Marion Eugene Costello, Jr. was the son of Marion Eugene Costello and Winona Carrie Roberson Costello, born on March 17th, 1938 at Duke University Hospital in Durham, North Carolina. The family soon moved to Roanoke, Virginia where M.E. grew up with his sister, Winnie; a cadre of good buddies, “Red,” “Dollar Bill,” “Bobby,” and “Stuie;” and his faithful dog, Spot. He was on the honor roll throughout Jefferson High School, and though small in stature, he was an energetic athlete and was recognized as an outstanding football player in the 115-pound division.

M.E. graduated with a degree in economics from the University of North Carolina, where he was a member of the Sigma Alpha Epsilon fraternity and a secret society, The Order of Gimghoul. He was commissioned as a LTJG in the U.S. Navy and served two tours in the Mediterranean. He then earned his MBA at the University of Virginia Darden School of Business and was one of two in his graduating class to be selected for Omicron Delta Kappa, a national leadership society.

After stints in banking, real estate development, and sports management in North Carolina and Washington, D.C. (where he managed tennis star Arthur Ashe until his death), M.E. moved his family to Atlanta where he and his business partner and close friend, Ellison Thomas, formed The Arbor Company in 1984 to develop and operate senior living communities. He was very much hands on and engaged the staff with his charm and loving spirit, always calling each by name and recalling details about their shared stories. The Atlanta-based company now operates more than 40 independent living, assisted living and memory care communities in 11 states and is widely recognized for high quality senior housing and services.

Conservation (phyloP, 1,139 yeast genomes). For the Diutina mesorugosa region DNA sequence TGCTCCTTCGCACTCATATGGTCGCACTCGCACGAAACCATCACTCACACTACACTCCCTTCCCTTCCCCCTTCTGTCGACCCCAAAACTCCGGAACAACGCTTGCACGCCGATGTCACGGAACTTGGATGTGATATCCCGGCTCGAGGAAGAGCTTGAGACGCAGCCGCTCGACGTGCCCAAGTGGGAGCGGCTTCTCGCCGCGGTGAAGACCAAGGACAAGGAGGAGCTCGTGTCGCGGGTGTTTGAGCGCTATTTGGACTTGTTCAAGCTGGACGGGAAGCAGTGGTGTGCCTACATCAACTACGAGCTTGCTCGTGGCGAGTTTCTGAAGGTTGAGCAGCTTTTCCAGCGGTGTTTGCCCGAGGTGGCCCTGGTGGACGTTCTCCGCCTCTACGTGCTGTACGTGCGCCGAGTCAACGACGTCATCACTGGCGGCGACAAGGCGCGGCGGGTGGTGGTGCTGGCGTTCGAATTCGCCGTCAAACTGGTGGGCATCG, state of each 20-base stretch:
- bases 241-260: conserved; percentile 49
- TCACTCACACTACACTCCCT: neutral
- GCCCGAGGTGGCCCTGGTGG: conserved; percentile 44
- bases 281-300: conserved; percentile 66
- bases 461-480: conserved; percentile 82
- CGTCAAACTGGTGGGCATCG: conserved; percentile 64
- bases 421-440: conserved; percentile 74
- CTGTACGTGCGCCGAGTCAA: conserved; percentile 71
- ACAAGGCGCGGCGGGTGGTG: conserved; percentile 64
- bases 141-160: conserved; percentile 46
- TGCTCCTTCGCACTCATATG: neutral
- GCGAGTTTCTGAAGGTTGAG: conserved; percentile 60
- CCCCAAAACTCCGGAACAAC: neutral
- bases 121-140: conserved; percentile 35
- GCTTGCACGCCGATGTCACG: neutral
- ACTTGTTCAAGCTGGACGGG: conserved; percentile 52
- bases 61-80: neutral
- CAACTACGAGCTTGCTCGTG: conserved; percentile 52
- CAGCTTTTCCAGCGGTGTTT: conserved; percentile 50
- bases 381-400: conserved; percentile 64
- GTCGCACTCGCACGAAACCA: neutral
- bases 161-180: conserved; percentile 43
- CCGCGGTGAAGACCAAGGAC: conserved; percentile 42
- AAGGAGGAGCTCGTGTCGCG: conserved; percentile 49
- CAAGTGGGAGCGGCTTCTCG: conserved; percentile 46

While President of Arbor, M.E. became the founder and president of the Senior Living Association of Georgia and the Assisted Living Federation of Georgia. He also served as Treasurer and Director of the Atlanta Botanical Garden and the Midtown Business Association. He was a longtime member of the Rotary Club of Atlanta and the Piedmont Driving Club.

Known as M.E., M, Costy, Marion, Napoleon, and Papa, his legacy will live on through his devoted family. He is survived by his wife, Lilla Calhoun Costello, from Savannah, to whom he was devoted for 43 years; and his four sons: Drew Olmstead (Susan) and George Olmstead (Kathy) of Atlanta; Jon Olmstead (Jill) of Washington, D.C.; and Lawton Costello (Sammar) of Atlanta. He and Lilla have five grandchildren: Lowell (who passed, at age 19, on December 16, 2018), Nate, Nick, Gigi and Julian. He was predeceased by his sister, Winnie Roberson Costello Hamer. He is also survived by his brother-in-law, John Hamer, of Southern Pines, N.C.; niece, Laurie Ann Hamer Adams, of Raleigh; and nephew, Scott Hamer of Boston.

A celebration of M.E.’s life will be held Friday, March 15, at the Piedmont Driving Club, from 11 a.m. to 1 p.m. In lieu of flowers, the family suggests the Sierra Club, or the Goizueta Alzheimer’s Disease Research Center,


  • Memorial Service Friday, March 15, 2019

Marion Eugene Costello

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Mark Forsling

March 9, 2019

Lilla, I enjoyed working with M.E. when I was a young attorney at Schreeder, Wheeler and Flint. He was energetic and resourceful and always a gentleman. I know you will miss him greatly. God be with you and your family.